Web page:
Rosebud woman launches drilling lawsuit
A southern Alberta woman is launching a $33-million lawsuit, claiming natural gas drilling is contaminating her water supply.
Jessica Ernst claims there is so much methane and other chemicals in her tap water she can light it on fire and that the province's regulators have turned a blind eye to the problem. Ernst lives in Rosebud, a small community about an hour and a half northeast of Calgary.
Ernst is a critic of hydraulic fracking, a natural gas drilling method that blasts water, chemicals and sand deep into the ground to break up coal formations. She says the province failed to impose any regulations on the oil industry and accuses Encana of using risky and experimental drilling methods in the area.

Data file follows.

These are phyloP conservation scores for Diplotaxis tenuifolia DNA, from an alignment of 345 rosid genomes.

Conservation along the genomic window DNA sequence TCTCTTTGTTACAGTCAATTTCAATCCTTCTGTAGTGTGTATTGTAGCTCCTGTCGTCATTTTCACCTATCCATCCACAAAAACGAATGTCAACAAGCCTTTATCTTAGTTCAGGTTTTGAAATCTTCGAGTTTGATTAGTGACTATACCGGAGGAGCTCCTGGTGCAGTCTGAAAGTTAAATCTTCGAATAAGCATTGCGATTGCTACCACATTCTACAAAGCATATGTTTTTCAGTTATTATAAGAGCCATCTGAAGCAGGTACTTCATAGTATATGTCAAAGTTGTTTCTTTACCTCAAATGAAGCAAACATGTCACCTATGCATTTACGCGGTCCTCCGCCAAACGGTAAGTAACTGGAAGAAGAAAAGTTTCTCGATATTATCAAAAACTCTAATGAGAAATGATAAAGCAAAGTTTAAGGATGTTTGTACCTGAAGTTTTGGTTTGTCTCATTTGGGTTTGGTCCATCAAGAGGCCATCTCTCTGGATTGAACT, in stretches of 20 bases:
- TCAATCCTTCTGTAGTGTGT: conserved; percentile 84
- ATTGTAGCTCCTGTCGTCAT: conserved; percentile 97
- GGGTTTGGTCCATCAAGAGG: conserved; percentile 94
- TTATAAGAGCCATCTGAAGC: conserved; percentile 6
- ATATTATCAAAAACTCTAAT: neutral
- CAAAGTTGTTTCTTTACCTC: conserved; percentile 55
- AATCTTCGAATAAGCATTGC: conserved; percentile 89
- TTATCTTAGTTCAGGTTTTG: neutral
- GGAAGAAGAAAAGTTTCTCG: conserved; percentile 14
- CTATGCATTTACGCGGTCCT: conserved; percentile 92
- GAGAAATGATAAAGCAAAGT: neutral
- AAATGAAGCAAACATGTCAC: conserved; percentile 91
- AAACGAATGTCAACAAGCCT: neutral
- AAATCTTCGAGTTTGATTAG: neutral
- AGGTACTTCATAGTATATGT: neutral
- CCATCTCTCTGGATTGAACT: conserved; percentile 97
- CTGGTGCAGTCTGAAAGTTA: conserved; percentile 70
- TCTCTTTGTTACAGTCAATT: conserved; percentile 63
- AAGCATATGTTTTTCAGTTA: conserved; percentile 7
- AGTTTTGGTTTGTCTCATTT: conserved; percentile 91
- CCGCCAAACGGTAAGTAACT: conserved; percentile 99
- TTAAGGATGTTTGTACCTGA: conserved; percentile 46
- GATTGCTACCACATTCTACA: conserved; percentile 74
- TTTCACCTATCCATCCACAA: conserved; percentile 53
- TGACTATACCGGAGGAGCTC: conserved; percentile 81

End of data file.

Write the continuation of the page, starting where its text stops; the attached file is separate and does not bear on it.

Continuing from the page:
"We've been lied to about hydraulic fracturing. We've been told it was safe. We were told in my community it wasn't even happening," she said on Wednesday during a press conference.
Ernst is asking for more than $10 million each from Encana, the Alberta government, and the Energy Resources Conservation Board, which is the province's energy regulator.
A spokesman for Encana said the company isn't commenting since the matter is before the courts.
A 2008 Alberta Research Council Report concluded methane found in the wells in the area was occurring naturally.
In her statement of claim, filed at the Drumheller courthouse, Ernst blames "a government cover up of environmental contamination caused by the oil and gas industry."
Ernst says she is bringing her story to the United Nations Commission on Sustainable Development in New York next week.